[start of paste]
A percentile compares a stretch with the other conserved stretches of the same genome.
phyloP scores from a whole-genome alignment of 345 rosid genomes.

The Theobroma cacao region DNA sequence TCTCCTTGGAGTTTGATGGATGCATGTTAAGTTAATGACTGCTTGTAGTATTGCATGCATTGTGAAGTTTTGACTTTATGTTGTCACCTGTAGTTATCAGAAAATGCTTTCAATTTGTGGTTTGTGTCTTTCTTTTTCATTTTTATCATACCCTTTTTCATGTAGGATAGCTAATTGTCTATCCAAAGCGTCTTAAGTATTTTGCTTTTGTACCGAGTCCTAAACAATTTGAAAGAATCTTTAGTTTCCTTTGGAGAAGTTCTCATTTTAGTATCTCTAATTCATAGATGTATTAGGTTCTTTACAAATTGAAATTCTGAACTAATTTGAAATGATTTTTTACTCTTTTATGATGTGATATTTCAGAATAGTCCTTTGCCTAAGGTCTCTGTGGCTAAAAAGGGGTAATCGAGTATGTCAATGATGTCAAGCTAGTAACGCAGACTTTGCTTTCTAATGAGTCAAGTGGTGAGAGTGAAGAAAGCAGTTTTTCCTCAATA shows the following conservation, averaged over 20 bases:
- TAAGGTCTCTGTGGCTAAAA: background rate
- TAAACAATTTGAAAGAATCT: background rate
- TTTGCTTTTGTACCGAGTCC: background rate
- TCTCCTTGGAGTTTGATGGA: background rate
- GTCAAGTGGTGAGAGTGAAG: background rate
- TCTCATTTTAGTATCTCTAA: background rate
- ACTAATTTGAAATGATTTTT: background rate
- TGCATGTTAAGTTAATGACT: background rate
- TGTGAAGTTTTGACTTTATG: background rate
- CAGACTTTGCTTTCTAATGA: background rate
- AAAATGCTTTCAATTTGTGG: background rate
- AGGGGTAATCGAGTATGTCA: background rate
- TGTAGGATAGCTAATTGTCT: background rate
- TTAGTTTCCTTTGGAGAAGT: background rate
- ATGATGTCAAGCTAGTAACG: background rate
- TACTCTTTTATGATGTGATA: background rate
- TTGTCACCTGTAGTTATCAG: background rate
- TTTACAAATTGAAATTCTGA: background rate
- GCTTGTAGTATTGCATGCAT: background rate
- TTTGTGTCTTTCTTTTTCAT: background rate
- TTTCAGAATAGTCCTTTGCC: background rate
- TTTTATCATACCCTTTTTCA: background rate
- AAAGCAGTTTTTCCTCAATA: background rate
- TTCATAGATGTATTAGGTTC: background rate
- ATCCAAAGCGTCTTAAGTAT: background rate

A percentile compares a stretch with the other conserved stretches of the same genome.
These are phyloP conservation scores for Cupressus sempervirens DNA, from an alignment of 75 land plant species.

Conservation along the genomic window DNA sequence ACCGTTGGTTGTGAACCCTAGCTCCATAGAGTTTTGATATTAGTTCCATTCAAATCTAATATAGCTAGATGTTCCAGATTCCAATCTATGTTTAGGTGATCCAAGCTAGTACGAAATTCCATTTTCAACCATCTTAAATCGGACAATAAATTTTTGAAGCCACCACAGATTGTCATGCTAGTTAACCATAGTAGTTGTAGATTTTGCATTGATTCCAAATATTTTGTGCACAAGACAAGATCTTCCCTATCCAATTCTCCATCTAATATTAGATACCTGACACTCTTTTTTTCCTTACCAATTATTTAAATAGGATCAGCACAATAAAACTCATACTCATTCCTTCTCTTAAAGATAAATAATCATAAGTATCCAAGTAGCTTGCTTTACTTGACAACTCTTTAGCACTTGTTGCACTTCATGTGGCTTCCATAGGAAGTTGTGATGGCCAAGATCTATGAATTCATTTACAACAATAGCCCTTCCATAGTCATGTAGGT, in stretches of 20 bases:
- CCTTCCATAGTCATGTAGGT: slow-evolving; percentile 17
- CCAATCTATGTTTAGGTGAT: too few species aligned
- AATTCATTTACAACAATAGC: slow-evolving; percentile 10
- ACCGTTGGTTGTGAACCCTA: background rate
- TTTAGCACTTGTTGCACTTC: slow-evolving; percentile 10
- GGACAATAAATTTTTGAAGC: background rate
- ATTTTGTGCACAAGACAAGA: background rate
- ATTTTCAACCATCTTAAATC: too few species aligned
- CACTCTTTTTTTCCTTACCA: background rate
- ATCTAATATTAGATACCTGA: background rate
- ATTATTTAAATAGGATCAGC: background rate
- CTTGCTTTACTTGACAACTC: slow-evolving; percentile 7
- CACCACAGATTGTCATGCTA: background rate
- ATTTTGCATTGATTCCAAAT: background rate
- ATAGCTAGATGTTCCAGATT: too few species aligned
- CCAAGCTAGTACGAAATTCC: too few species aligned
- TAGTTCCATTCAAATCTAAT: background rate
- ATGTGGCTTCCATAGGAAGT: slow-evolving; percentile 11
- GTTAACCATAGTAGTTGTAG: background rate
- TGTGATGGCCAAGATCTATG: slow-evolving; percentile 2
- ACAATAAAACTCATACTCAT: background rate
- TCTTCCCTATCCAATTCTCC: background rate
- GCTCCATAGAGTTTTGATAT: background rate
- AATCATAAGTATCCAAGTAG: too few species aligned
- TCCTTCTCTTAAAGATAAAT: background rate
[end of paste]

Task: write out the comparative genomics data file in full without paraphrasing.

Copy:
A percentile compares a stretch with the other conserved stretches of the same genome.
phyloP scores from a whole-genome alignment of 345 rosid genomes.

The Theobroma cacao region DNA sequence TCTCCTTGGAGTTTGATGGATGCATGTTAAGTTAATGACTGCTTGTAGTATTGCATGCATTGTGAAGTTTTGACTTTATGTTGTCACCTGTAGTTATCAGAAAATGCTTTCAATTTGTGGTTTGTGTCTTTCTTTTTCATTTTTATCATACCCTTTTTCATGTAGGATAGCTAATTGTCTATCCAAAGCGTCTTAAGTATTTTGCTTTTGTACCGAGTCCTAAACAATTTGAAAGAATCTTTAGTTTCCTTTGGAGAAGTTCTCATTTTAGTATCTCTAATTCATAGATGTATTAGGTTCTTTACAAATTGAAATTCTGAACTAATTTGAAATGATTTTTTACTCTTTTATGATGTGATATTTCAGAATAGTCCTTTGCCTAAGGTCTCTGTGGCTAAAAAGGGGTAATCGAGTATGTCAATGATGTCAAGCTAGTAACGCAGACTTTGCTTTCTAATGAGTCAAGTGGTGAGAGTGAAGAAAGCAGTTTTTCCTCAATA shows the following conservation, averaged over 20 bases:
- TAAGGTCTCTGTGGCTAAAA: background rate
- TAAACAATTTGAAAGAATCT: background rate
- TTTGCTTTTGTACCGAGTCC: background rate
- TCTCCTTGGAGTTTGATGGA: background rate
- GTCAAGTGGTGAGAGTGAAG: background rate
- TCTCATTTTAGTATCTCTAA: background rate
- ACTAATTTGAAATGATTTTT: background rate
- TGCATGTTAAGTTAATGACT: background rate
- TGTGAAGTTTTGACTTTATG: background rate
- CAGACTTTGCTTTCTAATGA: background rate
- AAAATGCTTTCAATTTGTGG: background rate
- AGGGGTAATCGAGTATGTCA: background rate
- TGTAGGATAGCTAATTGTCT: background rate
- TTAGTTTCCTTTGGAGAAGT: background rate
- ATGATGTCAAGCTAGTAACG: background rate
- TACTCTTTTATGATGTGATA: background rate
- TTGTCACCTGTAGTTATCAG: background rate
- TTTACAAATTGAAATTCTGA: background rate
- GCTTGTAGTATTGCATGCAT: background rate
- TTTGTGTCTTTCTTTTTCAT: background rate
- TTTCAGAATAGTCCTTTGCC: background rate
- TTTTATCATACCCTTTTTCA: background rate
- AAAGCAGTTTTTCCTCAATA: background rate
- TTCATAGATGTATTAGGTTC: background rate
- ATCCAAAGCGTCTTAAGTAT: background rate

A percentile compares a stretch with the other conserved stretches of the same genome.
These are phyloP conservation scores for Cupressus sempervirens DNA, from an alignment of 75 land plant species.

Conservation along the genomic window DNA sequence ACCGTTGGTTGTGAACCCTAGCTCCATAGAGTTTTGATATTAGTTCCATTCAAATCTAATATAGCTAGATGTTCCAGATTCCAATCTATGTTTAGGTGATCCAAGCTAGTACGAAATTCCATTTTCAACCATCTTAAATCGGACAATAAATTTTTGAAGCCACCACAGATTGTCATGCTAGTTAACCATAGTAGTTGTAGATTTTGCATTGATTCCAAATATTTTGTGCACAAGACAAGATCTTCCCTATCCAATTCTCCATCTAATATTAGATACCTGACACTCTTTTTTTCCTTACCAATTATTTAAATAGGATCAGCACAATAAAACTCATACTCATTCCTTCTCTTAAAGATAAATAATCATAAGTATCCAAGTAGCTTGCTTTACTTGACAACTCTTTAGCACTTGTTGCACTTCATGTGGCTTCCATAGGAAGTTGTGATGGCCAAGATCTATGAATTCATTTACAACAATAGCCCTTCCATAGTCATGTAGGT, in stretches of 20 bases:
- CCTTCCATAGTCATGTAGGT: slow-evolving; percentile 17
- CCAATCTATGTTTAGGTGAT: too few species aligned
- AATTCATTTACAACAATAGC: slow-evolving; percentile 10
- ACCGTTGGTTGTGAACCCTA: background rate
- TTTAGCACTTGTTGCACTTC: slow-evolving; percentile 10
- GGACAATAAATTTTTGAAGC: background rate
- ATTTTGTGCACAAGACAAGA: background rate
- ATTTTCAACCATCTTAAATC: too few species aligned
- CACTCTTTTTTTCCTTACCA: background rate
- ATCTAATATTAGATACCTGA: background rate
- ATTATTTAAATAGGATCAGC: background rate
- CTTGCTTTACTTGACAACTC: slow-evolving; percentile 7
- CACCACAGATTGTCATGCTA: background rate
- ATTTTGCATTGATTCCAAAT: background rate
- ATAGCTAGATGTTCCAGATT: too few species aligned
- CCAAGCTAGTACGAAATTCC: too few species aligned
- TAGTTCCATTCAAATCTAAT: background rate
- ATGTGGCTTCCATAGGAAGT: slow-evolving; percentile 11
- GTTAACCATAGTAGTTGTAG: background rate
- TGTGATGGCCAAGATCTATG: slow-evolving; percentile 2
- ACAATAAAACTCATACTCAT: background rate
- TCTTCCCTATCCAATTCTCC: background rate
- GCTCCATAGAGTTTTGATAT: background rate
- AATCATAAGTATCCAAGTAG: too few species aligned
- TCCTTCTCTTAAAGATAAAT: background rate